Deep Blu Seafood Grille joins this year’s roster, serving a choice of braised beef short ribs in blackberry demi-glace or nori-seared yellowfin tuna in sweet soy reduction. At all of the participating restaurants, $1 from each meal will be donated to Edgewood Children’s Ranch. For a complete list of dining spots, visit orlandomagicaldining.com.

Another tasty celebration is Eat Local Week Nov. 9–16, with prix fixe menus from $15 to $45 that highlight local farmers and artisans. Print a scorecard at eatlocalweek.com or at locations listed on the site, and each time you dine at one of the restaurants, you earn 25 points—when you reach 100 points, you can exchange them at one of the Eat Local Week special events to win local food.

Eat Local First Orlando recently started connecting the community to locally owned restaurants throughout the city. “By simply eating local, we can all make a positive difference on the Orlando economy,” says Jim Thomas, “chief idea guy” behind the program. To receive restaurant specials, go to facebook.com/EatLocalFirstOrlando and click “Like.” You also can share opinions with restaurant owners by filling out an online survey.

—Marta Madigan

 

‘Fresh, Wild and Local’

And the catch of the day might include an unusual critter

Strict regulations, unpredictable weather and even foreign species impact the availability of local seafood, but one spot you always can find “fresh, wild and local” is Flagler Avenue Seafood Market & Grille in New Smyrna Beach, where longtime pals John Kinney and Clint Yates opened two years ago.

John Kinney showcases mutton snapper, left, and scamp grouper, right, two of the most popular varieties of fresh, locally caught fish sold at Flagler Avenue Seafood.

“We wanted to support the local network of fishermen. We actually strive to sell out of fish to keep it fresh, thanks to daily visits from our area captains,” says Kinney, who fillets up to 40 fish a day.

Flagler Avenue Seafood expects to sell more than 20,000 pounds of local seafood this year, thanks to a broad selection of native fish, plus a small amount of exotic imports from Loch Duart, a sustainable salmon company in Scotland. Their “old-school ice cases” hold seasonal options such as cobia, flounder, grouper, jacks, porgies, snapper, sea bass and shrimp—and, occasionally, the voracious, tasty lionfish.

Lionfish, a relentless predator in U.S. and Caribbean waters, is an unusual catch to feature on a menu, but some sustainable-seafood advocates say the best way to conquer the invasive fish—thought to have been released from fish tanks in southern Florida in the late 1980s—is to eat it until it no longer exists outside its native habitat in the western Pacific.

“Lionfish have a poisonous sting, but a delicious, mild flavor, similar to black sea bass,” says Kinney. “It’s difficult to source, but we hope more fishermen will trap lionfish to help reduce threat to Florida’s abundant waters. Customers can help by creating a demand.”

But lionfish isn’t the most popular dish in the kitchen, where everything is fresh, never frozen, says Chef Ryan McClean. “We prepare 95 percent of the ingredients every day, and vegetables come from within a 50-mile radius,” he says. His most popular dish is the ahi poke bowl—onions, avocadoes and jasmine rice topped with yellowfin sashimi marinated in soy sauce, sesame oil, red pepper flakes and scallions.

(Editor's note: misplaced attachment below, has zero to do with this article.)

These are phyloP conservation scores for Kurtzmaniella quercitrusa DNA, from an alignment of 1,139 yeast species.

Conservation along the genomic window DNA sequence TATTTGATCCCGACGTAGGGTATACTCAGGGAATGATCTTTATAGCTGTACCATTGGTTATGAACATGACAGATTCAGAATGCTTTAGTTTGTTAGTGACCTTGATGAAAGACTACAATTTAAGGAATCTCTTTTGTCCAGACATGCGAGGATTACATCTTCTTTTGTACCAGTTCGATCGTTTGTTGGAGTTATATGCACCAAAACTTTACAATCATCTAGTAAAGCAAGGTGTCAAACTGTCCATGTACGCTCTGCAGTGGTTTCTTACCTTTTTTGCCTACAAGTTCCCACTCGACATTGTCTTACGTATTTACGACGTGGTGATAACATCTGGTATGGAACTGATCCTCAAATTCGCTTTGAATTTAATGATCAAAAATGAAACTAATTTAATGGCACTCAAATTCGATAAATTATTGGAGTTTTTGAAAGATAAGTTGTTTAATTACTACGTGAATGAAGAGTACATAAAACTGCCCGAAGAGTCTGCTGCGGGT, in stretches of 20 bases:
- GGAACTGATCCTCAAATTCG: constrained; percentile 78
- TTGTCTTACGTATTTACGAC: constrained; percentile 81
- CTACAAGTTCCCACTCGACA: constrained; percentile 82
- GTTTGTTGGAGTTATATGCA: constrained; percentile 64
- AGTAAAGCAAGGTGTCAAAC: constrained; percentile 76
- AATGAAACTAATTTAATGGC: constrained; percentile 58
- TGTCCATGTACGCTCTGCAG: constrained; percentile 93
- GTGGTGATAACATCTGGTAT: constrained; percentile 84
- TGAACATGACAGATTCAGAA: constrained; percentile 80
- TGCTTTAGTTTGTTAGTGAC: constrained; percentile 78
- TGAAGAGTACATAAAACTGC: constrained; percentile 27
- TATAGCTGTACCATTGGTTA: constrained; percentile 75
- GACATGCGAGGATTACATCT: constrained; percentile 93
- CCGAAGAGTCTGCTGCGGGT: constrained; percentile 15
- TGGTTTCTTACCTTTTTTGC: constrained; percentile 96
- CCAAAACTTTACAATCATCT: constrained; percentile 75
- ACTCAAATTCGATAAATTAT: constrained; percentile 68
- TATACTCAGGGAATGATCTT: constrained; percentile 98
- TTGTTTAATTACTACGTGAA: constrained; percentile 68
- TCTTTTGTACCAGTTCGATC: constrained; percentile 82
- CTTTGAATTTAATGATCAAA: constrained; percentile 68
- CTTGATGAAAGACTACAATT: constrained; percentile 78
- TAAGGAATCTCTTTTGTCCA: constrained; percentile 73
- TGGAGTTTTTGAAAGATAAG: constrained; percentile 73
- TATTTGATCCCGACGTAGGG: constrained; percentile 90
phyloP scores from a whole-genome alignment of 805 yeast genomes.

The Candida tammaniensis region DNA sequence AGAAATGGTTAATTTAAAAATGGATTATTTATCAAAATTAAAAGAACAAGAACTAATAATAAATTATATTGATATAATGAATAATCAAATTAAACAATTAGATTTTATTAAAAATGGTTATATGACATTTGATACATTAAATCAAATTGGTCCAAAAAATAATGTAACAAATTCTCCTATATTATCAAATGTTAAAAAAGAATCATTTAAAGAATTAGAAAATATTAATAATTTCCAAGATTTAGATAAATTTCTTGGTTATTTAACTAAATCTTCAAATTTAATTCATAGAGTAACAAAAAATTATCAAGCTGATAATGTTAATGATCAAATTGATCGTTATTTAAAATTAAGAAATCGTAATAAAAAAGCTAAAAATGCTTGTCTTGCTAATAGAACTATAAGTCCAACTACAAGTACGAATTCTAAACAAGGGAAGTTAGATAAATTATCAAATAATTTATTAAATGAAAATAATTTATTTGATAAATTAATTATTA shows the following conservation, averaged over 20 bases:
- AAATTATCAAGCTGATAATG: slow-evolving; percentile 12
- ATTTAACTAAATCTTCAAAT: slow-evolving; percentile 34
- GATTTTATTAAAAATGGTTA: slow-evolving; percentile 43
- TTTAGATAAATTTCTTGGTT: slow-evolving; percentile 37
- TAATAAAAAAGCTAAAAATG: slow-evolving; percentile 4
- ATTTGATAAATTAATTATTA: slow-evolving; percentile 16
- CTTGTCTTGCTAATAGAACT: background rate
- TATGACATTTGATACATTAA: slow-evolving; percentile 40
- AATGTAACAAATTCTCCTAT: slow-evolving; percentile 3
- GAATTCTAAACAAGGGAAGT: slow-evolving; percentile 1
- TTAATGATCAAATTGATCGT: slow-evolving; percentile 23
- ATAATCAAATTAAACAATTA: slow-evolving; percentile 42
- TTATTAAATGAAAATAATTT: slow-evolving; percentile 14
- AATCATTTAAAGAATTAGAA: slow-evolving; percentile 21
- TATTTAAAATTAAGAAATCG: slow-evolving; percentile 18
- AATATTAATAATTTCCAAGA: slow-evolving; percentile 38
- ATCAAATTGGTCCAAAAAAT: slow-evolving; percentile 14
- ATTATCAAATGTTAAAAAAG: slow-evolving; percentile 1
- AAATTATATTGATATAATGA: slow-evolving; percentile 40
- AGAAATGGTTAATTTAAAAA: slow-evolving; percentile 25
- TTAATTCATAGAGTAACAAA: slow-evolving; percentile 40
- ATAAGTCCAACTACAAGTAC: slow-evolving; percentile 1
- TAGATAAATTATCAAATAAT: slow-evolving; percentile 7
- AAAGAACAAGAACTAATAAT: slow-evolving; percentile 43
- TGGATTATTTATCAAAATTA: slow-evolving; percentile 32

—Story and photo by Nancy DeVault

 

SUPER VEGAN TO SUPER BURGERS

With an unintended balance of yin and yang, two new restaurants, one vegan, one beef-centric, opened just blocks apart in Winter Park.

Ethos Vegan Kitchen relocated from Lake Ivanhoe in Orlando to New York Avenue in Winter Park (the former Urban Flats location). “We have a bigger kitchen, more seats, better parking and a bar for beer and wine,” says Chef Kelly Shockley, who owns the vegan

Top, BurgerFi’s double Natural Angus cheeseburger with lettuce, tomato and secret sauce; below, Bay Cakes with spicy remoulade from Ethos Vegan Kitchen.

restaurant with wife Laina. “Our goal is simple: a more enjoyable experience for our customers.”

Even without meat, eggs or dairy, Ethos has a loyal following of carnivores and vegans alike. Shockley’s popular sheep’s pie (his meat-free version of a shepherd’s pie) remains on the new menu, along with an expanded variety of calzones, pizzas with non-dairy cheese, and European sausage rolls (all vegan, of course).

At the corner of Park Avenue and Fairbanks, the new BurgerFi is at the opposite end of the spectrum, with hormone- and antibiotic-free beef burgers and kobe beef hot dogs (but there’s a quinoa burger, too). Hand-cut fries and onion rings are cooked in peanut oil, and dessert is custard made with cream, sugar and eggs.

Insiders know to ask for items on the “secret menu” such as Parmesan and herb fries with garlic aioli, or the Supreme Burger with bacon, grilled mushrooms and American cheese. (You can find the secret menu at www.burgerfi.com.). The menu includes red and white wines (four of each) and beers.

The Park Avenue location is the first of eight for Central Florida, says Jim Pagano, BurgerFi franchise owner. The name, BurgerFi, is short for “BurgerFication of the nation,” with plans to roll out 150 of the quick-service restaurants across the U.S.

—Pam Brandon

 

Elevating the Culture of Coffee

As founder of the Coffee Roasters’ Alliance in Longwood, Joey Chase travels the globe in search of the rarest and most exclusive coffee treasures in hidden places.

With more than 1.5 billion cups of coffee consumed every day around the world, Chase says he wants to share with others what it takes to grow and make the best coffee. He’s working to elevate the culture of coffee and create an understanding behind the industry—the farmers, their families and their pursuit of excellence.

The mission behind his Central Florida business is to take coffee back to being independently produced and locally roasted. With the mantra “seed to cup,” the alliance seeks the best beans from small family farms that practice environmental sustainability. With 20 years’ experience in the industry, Chase has developed close relationships with coffee farmers and says that he believes their product will create prosperity for generations.

“We sell only the top 3 percent of exceptional specialty coffee that is certified fair trade organic from over 30 countries like Honduras, Brazil and Columbia,” says Chase.

The alliance’s goal is to have a roaster in each state to distribute the freshly roasted beans. So far, they are in Florida and Colorado, and soon Nevada and Pennsylvania.

“As soon as people try fresh roasted coffee, they won’t ever go back,” says Chase.

Visit www.roastedlocally.com to purchase in bulk from the Coffee Roasters’ Alliance with free shipping, and to watch the pilot of Chase’s Hunting Grounds: Where the Coffee Grows. You can also purchase the coffee also at Whole Foods Markets.

—Christine Dale